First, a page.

With co-pay plans becoming a costly option to consumers, millions learned that having a high-deductible plan coupled with a Health Savings account can potentially save them thousands of dollars every year. This year, the America’s Health insurance Plans (AHIP) have witnessed an increase in HSA enrollment up to 14 percent.
With the passage of the Affordable Care Act, HSA plans offer more health care. You can get preventive care services from in-network providers with no out-of-pocket costs. This added benefit may be fueling the increase in demand for HSA plans, or it could be the premiums. High-deductible plans, in general, cost less than co-pay plans. Those are the ones that charge which you specific amount, usually $25 or $35, every time you fill a prescription or see a doctor before picking up the remainder of the bill.
Health care reform also changed a couple of HSA benefits that not everyone liked. You still cannot use HSA funds for over-the-counter medications unless your doctor prescribes them. In addition, the tax penalty for using HSA dollars for anything other than qualified health care was increased from 10 to 20 percent this year.
What Are the HSA Plan Tax Advantages?
The money you contribute to your HSA can be deducted from your annual taxable income. Your employer may also contribute for your requirements. For 2012, the most contribution limit is $3, 100 for individual plans and $6, two hundred and fifty for family plans. You can also make catch-up contributions of an extra $1, 000 once you reach fifty-five.
As with an IRA, HSA money can be invested in bonds, mutual funds or stocks and earnings are not taxable if you do not withdraw money to spend on something other than qualified health care. When you’re 65, there’s no penalty for using HSA money for what you may want. After you’re 65, you’re not necessary to start withdrawing funds as you are with IRAs. That means you can keep building your retirement account and still have access to the cash as it’s needed.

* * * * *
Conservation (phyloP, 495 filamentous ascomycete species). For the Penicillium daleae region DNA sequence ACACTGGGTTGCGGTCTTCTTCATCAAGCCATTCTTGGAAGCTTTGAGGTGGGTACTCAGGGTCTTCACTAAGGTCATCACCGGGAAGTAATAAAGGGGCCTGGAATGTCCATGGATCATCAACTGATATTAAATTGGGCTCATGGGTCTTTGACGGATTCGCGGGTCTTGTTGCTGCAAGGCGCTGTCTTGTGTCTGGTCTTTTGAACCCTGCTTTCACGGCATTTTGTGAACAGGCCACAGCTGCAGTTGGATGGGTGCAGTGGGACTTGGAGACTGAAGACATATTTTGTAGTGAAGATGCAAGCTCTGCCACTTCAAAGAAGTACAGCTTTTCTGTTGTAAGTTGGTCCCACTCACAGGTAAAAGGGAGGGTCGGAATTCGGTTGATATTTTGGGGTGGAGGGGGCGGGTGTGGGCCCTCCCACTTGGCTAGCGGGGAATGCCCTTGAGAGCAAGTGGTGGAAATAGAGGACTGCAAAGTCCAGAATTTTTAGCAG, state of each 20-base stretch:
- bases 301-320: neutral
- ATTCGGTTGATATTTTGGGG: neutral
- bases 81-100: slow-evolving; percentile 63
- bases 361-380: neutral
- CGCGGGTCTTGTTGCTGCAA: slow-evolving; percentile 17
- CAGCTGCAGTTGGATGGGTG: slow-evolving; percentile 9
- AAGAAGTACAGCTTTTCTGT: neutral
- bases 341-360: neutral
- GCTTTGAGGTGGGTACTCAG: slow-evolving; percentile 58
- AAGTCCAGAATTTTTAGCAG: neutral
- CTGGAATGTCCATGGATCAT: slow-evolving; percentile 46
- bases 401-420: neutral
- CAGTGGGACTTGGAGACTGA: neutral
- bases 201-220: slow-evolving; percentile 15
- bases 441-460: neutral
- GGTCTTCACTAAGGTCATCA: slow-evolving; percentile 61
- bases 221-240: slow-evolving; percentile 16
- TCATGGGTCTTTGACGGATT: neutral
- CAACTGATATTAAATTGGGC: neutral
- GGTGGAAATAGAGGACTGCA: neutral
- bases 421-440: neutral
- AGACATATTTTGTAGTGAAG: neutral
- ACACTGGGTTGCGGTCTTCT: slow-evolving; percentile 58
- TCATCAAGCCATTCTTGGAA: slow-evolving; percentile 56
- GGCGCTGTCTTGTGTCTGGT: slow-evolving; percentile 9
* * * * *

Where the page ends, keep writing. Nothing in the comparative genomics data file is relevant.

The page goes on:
Did you know that the IRS allows individuals to have multiple Health Savings Accounts? You can set up an investment-oriented HSA to build a fund for retirement and a cash-based one, like an interest-bearing savings account, to keep the funds liquid and ready to pay for health care.
Are Health Savings Accounts Available From Banks?
Health Savings Accounts can be obtained by banks and private health insurance companies, and more financial organizations are added them with the increase in demand. While it may seem convenient to start an HSA with the same insurance company that offers the HSA-qualified high deductible policy, it may impede trying to switch your health insurance plan. Rates do increase and it’s most probably that you could find an insurance plan from a different insurer that would work with your existing HSA, but if both are via an insurance company, you’ll have to move both. Keeping you HSA and high-deductible health plan separate is probably less hassle when you want to change health insurance to get a lower rate.